Elizabeth Marshall Thomas
The dog/human bond, for all its importance, is one of the least examined relationships in Western culture. To some, a dog is merely an object, there to perform a function such as pulling a sled or guarding a property, to be discarded when no longer useful. To others, a dog is a stand-in, for a child to cherish or an enemy to abuse. To still others, a dog is like a body part – scarcely deemed to have a separate identity, and essential to normal existence. In such cases, the loss of the dog is like the loss of a hand, for which there would be no funeral. The sole mourner must deal as efficiently as possible with a loss that is permanent and irreparable. But no matter what the relationship may be, it has so little social recognition that a person with ‘only’ a dog for company is considered to be ‘alone’.
Dogs have never been considered an appropriate subject for serious scholarship, certainly not in the humanities. Alice Kuzniar tells us that when her colleagues learned of her project they assumed that her discussion of the dog/human relationship would be sentimental and anthropomorphic, qualities she felt they ‘despised’. Her lay acquaintances, meanwhile, could not imagine the discussion in any terms other than the sentimental and anthropomorphic. ‘Both parties,’ Kuzniar writes, ‘shared the inability to envisage the representation of the dog outside the confines of the lowbrow, popular media and arts.’ While it’s true that much has been written about dogs that isn’t lowbrow (but not much that isn’t popular), the stigma clearly exists, at least in academic circles.
Melancholia’s Dog should go a long way towards erasing it. Kuzniar decided to ‘inquire into how the literary and visual arts explore shifting, unsure divisions and alliances between man and beast and how they do so based on the uniqueness of each animal life’. The approach is as rare as it is reasonable. We tend to believe that science is the only possible forum for a serious inquiry into animals, but who better than artists to interpret emotional divisions and alliances? Emotion, after all, does not lend itself to science, because it can’t easily be measured or quantified. But the artists whose work Kuzniar considers aren’t interested in measurement. They know only how dogs make them feel, and they express these feelings. Dogs are their companions, or their scapegoats, or vehicles for their fantasies, or translators of their experiences.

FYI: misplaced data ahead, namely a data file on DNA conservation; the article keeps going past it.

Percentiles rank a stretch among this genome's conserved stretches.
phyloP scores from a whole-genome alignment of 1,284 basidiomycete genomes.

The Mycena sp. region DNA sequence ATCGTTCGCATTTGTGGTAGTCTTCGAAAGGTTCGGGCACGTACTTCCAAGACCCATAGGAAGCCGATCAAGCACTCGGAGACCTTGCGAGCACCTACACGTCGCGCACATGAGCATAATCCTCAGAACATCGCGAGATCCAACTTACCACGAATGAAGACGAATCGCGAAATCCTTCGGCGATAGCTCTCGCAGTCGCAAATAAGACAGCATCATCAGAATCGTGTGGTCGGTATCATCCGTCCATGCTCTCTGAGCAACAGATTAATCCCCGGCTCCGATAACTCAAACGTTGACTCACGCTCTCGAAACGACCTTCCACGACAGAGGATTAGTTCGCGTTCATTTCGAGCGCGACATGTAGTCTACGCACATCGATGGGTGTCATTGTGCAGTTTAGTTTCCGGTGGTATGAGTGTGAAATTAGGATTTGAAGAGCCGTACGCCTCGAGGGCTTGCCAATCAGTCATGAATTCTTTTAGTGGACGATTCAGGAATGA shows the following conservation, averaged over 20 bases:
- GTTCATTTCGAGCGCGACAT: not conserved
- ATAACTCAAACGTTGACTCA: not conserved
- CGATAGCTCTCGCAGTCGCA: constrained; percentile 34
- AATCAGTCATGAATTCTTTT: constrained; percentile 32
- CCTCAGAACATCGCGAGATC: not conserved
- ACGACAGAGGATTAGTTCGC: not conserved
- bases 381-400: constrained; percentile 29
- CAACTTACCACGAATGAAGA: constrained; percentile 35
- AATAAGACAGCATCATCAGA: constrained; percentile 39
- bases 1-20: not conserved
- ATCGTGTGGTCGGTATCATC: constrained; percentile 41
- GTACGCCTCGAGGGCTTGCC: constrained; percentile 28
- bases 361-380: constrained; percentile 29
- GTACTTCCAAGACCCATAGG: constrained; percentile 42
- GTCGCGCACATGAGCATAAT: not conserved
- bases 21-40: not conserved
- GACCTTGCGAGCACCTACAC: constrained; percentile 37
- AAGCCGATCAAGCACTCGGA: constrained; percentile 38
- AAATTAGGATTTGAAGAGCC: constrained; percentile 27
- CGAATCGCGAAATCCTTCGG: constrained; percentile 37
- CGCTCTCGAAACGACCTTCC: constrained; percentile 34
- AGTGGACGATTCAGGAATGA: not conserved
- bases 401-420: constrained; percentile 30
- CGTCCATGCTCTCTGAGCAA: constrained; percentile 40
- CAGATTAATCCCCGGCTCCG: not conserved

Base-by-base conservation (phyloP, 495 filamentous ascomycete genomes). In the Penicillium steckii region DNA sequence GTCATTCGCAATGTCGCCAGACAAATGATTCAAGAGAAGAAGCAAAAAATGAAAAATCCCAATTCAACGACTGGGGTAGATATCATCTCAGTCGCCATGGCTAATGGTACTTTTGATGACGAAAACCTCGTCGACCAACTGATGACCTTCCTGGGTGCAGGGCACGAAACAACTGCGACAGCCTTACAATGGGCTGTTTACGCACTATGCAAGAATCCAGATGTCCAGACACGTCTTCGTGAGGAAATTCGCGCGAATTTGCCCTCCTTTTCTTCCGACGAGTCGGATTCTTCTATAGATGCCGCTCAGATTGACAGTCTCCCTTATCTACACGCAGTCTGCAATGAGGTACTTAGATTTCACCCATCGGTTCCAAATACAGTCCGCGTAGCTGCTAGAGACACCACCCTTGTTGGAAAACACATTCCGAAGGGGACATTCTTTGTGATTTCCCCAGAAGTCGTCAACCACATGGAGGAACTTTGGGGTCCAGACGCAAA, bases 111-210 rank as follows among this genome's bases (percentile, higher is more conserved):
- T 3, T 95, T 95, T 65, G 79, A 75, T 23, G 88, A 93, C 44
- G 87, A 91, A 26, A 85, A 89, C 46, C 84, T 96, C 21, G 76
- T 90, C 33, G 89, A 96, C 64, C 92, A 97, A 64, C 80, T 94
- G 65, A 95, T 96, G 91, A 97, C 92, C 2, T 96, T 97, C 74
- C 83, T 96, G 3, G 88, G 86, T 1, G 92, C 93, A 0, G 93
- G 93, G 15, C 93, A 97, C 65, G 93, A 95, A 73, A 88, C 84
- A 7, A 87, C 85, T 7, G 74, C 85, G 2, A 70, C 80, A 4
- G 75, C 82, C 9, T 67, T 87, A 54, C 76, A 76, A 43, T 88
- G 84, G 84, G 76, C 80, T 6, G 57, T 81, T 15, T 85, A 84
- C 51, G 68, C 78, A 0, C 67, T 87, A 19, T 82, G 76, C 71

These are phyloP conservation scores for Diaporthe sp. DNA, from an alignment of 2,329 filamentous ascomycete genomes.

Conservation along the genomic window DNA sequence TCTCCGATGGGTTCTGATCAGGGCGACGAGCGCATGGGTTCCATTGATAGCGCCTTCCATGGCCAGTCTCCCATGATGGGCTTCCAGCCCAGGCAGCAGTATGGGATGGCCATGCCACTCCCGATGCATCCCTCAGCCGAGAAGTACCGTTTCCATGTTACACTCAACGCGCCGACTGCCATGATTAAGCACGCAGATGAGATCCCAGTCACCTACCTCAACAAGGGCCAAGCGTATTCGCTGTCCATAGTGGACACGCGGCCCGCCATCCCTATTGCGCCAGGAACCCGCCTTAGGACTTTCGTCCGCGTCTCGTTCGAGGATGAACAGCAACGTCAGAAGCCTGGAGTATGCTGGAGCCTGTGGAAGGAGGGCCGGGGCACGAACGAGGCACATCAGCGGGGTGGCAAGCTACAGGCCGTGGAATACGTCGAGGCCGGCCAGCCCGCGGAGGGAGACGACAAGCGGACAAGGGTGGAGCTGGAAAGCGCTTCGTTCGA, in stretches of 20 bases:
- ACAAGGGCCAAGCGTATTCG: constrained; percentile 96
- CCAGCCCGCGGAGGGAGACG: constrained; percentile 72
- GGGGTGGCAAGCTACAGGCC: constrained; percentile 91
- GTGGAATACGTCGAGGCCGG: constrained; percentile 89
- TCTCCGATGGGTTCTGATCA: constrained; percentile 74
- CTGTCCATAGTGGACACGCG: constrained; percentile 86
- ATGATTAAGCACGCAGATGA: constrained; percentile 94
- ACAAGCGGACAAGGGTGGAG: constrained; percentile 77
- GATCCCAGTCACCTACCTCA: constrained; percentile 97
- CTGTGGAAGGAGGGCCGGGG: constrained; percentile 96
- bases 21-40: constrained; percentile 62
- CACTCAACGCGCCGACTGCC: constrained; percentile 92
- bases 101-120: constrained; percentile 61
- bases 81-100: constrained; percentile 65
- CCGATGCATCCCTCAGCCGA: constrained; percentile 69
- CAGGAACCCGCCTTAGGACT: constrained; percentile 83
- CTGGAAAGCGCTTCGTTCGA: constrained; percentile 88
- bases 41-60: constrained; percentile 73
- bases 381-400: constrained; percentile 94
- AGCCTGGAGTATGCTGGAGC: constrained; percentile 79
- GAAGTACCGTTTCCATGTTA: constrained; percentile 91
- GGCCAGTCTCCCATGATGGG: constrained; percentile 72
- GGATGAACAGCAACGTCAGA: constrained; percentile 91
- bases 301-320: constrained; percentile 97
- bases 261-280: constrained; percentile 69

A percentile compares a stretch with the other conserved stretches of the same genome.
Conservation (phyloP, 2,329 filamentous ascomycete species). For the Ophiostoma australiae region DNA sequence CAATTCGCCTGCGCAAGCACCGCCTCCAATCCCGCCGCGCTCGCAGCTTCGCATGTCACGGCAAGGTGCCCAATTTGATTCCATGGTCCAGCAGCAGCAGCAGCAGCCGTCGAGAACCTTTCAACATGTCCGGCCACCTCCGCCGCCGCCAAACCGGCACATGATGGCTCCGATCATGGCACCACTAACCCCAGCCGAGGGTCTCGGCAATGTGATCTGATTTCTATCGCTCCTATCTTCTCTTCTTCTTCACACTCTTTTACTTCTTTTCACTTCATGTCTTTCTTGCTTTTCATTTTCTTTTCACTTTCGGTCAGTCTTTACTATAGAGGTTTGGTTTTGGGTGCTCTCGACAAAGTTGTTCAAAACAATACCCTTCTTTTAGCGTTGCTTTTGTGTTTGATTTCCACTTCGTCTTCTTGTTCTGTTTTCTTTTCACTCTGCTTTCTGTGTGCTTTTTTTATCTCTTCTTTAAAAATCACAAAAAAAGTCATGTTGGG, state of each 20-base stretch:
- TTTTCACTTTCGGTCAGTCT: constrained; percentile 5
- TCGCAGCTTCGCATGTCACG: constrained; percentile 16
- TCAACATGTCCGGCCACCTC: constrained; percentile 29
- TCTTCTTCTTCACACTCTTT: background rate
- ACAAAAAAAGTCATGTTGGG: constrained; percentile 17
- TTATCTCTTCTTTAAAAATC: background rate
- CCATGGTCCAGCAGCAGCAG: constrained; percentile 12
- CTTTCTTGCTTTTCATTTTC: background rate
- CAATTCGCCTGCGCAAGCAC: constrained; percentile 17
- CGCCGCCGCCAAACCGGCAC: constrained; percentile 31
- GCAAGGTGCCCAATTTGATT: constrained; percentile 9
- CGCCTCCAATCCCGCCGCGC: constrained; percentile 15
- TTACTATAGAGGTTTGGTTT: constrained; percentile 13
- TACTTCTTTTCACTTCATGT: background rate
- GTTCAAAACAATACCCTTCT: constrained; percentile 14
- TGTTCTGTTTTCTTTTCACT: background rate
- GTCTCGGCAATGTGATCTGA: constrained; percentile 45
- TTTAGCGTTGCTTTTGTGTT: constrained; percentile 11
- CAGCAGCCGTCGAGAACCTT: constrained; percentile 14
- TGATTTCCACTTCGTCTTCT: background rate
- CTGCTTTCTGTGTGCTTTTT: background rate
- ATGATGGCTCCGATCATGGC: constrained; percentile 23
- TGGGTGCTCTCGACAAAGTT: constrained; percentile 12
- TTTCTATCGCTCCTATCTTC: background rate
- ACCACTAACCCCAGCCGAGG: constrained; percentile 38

Kuzniar came up with four subjects of discussion that can hardly be called sentimental, to each of which she devotes a section of the book. These are muteness, shame, intimacy and mourning. She begins with Freud’s contention that muteness is a multifaceted symptom of melancholia. Freud points out that if we experience an important loss, we may slip into depression without being able to understand or articulate what is wrong: the missing element renders us mute. Kuzniar suggests that dogs can personify the missing element. Her title derives from an engraving by Dürer, Melencholia [sic] 1, depicting a deeply preoccupied, winged woman and an elderly, skeletal dog which appears to be starving and lies tightly curled at her feet. The dog is very much with the woman, yet the two are isolates. ‘If Melencolia [sic] and her dog are indeed double, mirror portraits of each other,’ Kuzniar asks, ‘what would it mean to coalesce human and animal into the same being?’ Kafka experimented with a similar notion in ‘Metamorphosis’. Kuzniar recalls Kafka as she connects the hunger of the skeletal dog to the grim silence of the winged woman. Both hunger for something, and both are silent. The connection is the basis of this book.
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